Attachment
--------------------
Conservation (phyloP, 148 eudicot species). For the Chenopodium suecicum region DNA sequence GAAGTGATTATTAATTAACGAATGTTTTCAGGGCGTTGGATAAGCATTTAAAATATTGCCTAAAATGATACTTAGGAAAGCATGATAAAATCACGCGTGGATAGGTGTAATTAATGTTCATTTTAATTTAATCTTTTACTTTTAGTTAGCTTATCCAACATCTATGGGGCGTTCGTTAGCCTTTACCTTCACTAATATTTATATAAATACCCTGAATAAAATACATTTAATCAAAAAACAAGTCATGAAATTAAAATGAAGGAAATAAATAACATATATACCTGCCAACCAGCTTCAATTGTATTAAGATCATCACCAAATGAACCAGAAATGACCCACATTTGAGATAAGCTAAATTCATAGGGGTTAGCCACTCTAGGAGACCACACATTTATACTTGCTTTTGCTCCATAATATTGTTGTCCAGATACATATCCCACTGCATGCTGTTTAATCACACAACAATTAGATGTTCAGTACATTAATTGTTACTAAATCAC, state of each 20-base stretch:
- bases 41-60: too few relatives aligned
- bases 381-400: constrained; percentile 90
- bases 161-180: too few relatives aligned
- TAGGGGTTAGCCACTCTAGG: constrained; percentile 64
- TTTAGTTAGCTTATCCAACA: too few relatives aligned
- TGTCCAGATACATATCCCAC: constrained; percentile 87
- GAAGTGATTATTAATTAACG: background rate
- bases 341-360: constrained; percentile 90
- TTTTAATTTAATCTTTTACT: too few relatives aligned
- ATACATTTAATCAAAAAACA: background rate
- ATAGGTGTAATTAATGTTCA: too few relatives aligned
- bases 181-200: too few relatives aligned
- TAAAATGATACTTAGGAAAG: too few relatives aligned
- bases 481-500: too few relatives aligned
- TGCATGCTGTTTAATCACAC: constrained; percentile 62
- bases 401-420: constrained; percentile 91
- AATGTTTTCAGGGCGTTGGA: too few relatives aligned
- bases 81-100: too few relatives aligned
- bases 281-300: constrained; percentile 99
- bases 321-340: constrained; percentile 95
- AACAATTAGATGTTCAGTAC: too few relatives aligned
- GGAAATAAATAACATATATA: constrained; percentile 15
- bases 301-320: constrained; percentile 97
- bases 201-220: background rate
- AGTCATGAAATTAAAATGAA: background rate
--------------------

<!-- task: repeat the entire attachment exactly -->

Conservation (phyloP, 148 eudicot species). For the Chenopodium suecicum region DNA sequence GAAGTGATTATTAATTAACGAATGTTTTCAGGGCGTTGGATAAGCATTTAAAATATTGCCTAAAATGATACTTAGGAAAGCATGATAAAATCACGCGTGGATAGGTGTAATTAATGTTCATTTTAATTTAATCTTTTACTTTTAGTTAGCTTATCCAACATCTATGGGGCGTTCGTTAGCCTTTACCTTCACTAATATTTATATAAATACCCTGAATAAAATACATTTAATCAAAAAACAAGTCATGAAATTAAAATGAAGGAAATAAATAACATATATACCTGCCAACCAGCTTCAATTGTATTAAGATCATCACCAAATGAACCAGAAATGACCCACATTTGAGATAAGCTAAATTCATAGGGGTTAGCCACTCTAGGAGACCACACATTTATACTTGCTTTTGCTCCATAATATTGTTGTCCAGATACATATCCCACTGCATGCTGTTTAATCACACAACAATTAGATGTTCAGTACATTAATTGTTACTAAATCAC, state of each 20-base stretch:
- bases 41-60: too few relatives aligned
- bases 381-400: constrained; percentile 90
- bases 161-180: too few relatives aligned
- TAGGGGTTAGCCACTCTAGG: constrained; percentile 64
- TTTAGTTAGCTTATCCAACA: too few relatives aligned
- TGTCCAGATACATATCCCAC: constrained; percentile 87
- GAAGTGATTATTAATTAACG: background rate
- bases 341-360: constrained; percentile 90
- TTTTAATTTAATCTTTTACT: too few relatives aligned
- ATACATTTAATCAAAAAACA: background rate
- ATAGGTGTAATTAATGTTCA: too few relatives aligned
- bases 181-200: too few relatives aligned
- TAAAATGATACTTAGGAAAG: too few relatives aligned
- bases 481-500: too few relatives aligned
- TGCATGCTGTTTAATCACAC: constrained; percentile 62
- bases 401-420: constrained; percentile 91
- AATGTTTTCAGGGCGTTGGA: too few relatives aligned
- bases 81-100: too few relatives aligned
- bases 281-300: constrained; percentile 99
- bases 321-340: constrained; percentile 95
- AACAATTAGATGTTCAGTAC: too few relatives aligned
- GGAAATAAATAACATATATA: constrained; percentile 15
- bases 301-320: constrained; percentile 97
- bases 201-220: background rate
- AGTCATGAAATTAAAATGAA: background rate